Chapter

Collaboration and Power: <i>Processing Cultures and Culturing Data</i>

Michael J. Montoya

in Making the Mexican Diabetic

Published by University of California Press

Published in print March 2011 | ISBN: 9780520267305
Published online May 2012 | e-ISBN: 9780520949003 | DOI: http://dx.doi.org/10.1525/california/9780520267305.003.0005
Collaboration and Power: Processing Cultures and Culturing Data

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This chapter investigates the practices of collaborative data creation and sharing, and assesses them for the ways the bodies of DNA donors are made into objects for the research enterprise, beginning by situating data collection and the conversion of blood samples into genotypes. It argues that researchers develop, prepare, and narrate “good data sets,” which require that researchers perform what is called “articulation work.” Paul Rabinow's French DNA is an actor in the diabetes enterprise that required its influence. Gary's use of “Francois' book” brings to life the way science narratives, ethnographic or genetic, are multiple-layered texts with personal, scientific, and philosophical registers. The metaphors of powerful data afford an explanation of diabetes science that cognitively and perhaps politically requires the silencing of the ever-expanding population of Mexicanas/os and other poor populations with elevated risk of diabetes in the U.S.A. and elsewhere.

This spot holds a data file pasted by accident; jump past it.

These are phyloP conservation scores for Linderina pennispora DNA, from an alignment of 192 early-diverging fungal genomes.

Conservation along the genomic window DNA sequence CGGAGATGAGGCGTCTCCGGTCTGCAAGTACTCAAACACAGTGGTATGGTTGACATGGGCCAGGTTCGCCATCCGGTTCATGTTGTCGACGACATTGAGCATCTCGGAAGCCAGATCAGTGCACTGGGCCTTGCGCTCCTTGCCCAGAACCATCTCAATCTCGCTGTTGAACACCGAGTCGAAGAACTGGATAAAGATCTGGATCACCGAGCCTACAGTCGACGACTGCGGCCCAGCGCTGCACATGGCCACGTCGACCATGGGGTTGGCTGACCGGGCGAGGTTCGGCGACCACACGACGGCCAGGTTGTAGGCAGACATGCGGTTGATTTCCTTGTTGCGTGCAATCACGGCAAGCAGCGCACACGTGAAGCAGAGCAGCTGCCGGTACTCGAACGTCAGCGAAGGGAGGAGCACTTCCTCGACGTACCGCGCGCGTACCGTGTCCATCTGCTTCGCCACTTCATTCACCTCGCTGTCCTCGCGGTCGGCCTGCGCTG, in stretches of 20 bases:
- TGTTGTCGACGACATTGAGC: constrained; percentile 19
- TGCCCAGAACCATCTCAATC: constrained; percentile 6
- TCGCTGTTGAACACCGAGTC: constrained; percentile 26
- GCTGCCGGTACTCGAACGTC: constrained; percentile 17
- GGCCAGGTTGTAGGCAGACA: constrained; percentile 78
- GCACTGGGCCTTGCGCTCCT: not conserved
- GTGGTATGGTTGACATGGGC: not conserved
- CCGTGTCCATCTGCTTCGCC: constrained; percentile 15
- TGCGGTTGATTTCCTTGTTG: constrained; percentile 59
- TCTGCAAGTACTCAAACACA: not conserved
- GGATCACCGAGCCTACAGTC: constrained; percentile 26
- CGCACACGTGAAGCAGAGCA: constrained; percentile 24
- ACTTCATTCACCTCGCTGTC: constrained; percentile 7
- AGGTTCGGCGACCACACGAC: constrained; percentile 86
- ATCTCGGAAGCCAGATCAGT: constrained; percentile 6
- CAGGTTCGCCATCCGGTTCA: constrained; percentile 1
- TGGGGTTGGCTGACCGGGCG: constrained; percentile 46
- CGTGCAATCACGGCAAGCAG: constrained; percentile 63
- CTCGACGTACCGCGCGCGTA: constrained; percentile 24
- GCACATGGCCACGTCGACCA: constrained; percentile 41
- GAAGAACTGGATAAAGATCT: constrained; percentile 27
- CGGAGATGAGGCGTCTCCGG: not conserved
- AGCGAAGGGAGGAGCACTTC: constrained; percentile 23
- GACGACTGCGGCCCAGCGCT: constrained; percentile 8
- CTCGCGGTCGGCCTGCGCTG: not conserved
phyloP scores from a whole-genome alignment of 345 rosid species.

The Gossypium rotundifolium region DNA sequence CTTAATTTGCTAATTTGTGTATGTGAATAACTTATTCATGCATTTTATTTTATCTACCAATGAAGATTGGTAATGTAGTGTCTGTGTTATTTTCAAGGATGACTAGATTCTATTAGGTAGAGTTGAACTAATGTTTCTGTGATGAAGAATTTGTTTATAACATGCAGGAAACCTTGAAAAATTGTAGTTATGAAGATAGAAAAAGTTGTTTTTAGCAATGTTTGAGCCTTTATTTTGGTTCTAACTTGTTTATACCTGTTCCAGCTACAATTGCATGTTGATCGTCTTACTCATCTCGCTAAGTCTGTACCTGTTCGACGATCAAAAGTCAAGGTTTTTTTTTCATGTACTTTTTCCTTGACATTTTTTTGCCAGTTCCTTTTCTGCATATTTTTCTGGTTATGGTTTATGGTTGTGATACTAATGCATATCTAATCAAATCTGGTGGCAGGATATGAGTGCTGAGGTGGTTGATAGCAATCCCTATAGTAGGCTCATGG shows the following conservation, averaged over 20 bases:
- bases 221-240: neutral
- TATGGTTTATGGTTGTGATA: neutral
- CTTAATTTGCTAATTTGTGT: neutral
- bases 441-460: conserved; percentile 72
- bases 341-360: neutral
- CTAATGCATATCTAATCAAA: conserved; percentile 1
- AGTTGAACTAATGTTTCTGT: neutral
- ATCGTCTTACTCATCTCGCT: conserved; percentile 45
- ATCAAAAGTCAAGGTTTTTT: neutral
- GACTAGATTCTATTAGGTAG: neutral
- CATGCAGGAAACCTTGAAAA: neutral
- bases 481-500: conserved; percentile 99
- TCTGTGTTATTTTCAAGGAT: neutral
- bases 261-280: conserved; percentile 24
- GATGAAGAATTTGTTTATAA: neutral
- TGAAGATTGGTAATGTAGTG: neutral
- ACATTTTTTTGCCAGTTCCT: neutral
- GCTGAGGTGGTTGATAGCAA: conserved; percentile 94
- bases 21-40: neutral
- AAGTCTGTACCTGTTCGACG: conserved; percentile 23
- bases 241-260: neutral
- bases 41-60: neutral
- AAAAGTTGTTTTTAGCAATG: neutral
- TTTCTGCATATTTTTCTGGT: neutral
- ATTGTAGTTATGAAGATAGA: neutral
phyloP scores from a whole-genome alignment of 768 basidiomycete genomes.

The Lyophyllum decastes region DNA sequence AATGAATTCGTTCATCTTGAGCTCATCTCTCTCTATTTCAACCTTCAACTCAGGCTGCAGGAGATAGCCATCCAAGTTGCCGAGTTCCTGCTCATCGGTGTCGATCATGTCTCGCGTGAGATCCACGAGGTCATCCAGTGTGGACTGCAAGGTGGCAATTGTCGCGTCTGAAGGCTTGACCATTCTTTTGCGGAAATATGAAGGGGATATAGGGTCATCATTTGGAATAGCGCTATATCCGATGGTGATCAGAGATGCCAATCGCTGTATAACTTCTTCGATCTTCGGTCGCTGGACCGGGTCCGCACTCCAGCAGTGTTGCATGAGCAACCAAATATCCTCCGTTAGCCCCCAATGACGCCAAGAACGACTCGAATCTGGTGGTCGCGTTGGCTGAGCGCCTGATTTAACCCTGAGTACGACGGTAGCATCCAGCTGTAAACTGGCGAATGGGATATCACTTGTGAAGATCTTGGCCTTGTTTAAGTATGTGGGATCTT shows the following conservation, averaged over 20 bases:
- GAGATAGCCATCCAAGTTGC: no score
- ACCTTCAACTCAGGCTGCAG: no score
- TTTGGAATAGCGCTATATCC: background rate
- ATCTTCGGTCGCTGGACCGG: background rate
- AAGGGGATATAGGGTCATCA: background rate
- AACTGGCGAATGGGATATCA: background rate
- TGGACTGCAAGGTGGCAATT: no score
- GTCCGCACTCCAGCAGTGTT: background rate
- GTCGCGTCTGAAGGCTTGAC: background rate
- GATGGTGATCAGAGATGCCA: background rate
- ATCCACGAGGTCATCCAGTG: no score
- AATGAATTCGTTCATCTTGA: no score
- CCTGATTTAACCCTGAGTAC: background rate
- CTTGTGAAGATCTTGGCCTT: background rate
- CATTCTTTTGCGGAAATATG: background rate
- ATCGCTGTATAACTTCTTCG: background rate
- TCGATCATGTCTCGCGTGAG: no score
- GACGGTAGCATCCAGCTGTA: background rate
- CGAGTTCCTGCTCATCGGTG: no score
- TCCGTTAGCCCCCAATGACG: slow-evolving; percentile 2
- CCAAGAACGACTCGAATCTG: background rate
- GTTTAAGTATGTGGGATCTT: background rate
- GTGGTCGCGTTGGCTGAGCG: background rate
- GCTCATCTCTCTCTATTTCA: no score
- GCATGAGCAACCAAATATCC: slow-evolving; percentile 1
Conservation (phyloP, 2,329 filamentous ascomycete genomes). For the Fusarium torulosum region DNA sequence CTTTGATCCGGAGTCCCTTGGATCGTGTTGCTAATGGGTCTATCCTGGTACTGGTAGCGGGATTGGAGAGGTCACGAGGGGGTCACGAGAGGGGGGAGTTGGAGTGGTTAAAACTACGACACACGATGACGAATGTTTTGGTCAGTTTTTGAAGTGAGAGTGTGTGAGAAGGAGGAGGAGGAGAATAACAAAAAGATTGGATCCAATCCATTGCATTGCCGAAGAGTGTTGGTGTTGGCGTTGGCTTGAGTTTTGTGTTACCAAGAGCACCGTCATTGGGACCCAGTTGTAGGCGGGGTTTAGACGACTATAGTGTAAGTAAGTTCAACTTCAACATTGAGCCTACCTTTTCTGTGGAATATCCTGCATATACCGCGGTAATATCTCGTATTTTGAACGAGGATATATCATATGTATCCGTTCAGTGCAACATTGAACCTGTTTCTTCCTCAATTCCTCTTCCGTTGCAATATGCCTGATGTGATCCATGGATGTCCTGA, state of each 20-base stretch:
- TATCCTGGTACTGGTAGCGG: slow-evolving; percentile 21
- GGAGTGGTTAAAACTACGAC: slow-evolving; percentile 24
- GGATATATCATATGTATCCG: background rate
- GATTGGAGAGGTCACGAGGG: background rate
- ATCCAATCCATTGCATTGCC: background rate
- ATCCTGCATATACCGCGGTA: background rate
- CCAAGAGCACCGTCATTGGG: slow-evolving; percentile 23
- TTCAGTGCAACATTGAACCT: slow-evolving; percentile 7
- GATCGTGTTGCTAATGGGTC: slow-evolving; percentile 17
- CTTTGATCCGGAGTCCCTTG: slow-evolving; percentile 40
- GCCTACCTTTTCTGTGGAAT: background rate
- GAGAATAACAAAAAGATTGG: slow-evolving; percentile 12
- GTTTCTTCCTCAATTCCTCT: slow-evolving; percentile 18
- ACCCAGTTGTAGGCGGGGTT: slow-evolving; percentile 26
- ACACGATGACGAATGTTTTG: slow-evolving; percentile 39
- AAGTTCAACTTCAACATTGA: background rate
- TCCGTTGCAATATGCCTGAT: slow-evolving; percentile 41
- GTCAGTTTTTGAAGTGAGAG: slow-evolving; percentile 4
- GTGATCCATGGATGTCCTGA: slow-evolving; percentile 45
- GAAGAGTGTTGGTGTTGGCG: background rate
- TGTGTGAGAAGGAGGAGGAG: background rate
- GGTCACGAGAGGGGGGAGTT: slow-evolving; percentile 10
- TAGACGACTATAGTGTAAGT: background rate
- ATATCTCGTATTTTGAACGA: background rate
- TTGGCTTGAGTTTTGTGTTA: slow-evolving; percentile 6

Keywords: collaborative data; DNA donors; data collection; genotypes; articulation work; French DNA; diabetes; U.S.A.

Chapter.  11464 words. 

Subjects: Anthropology

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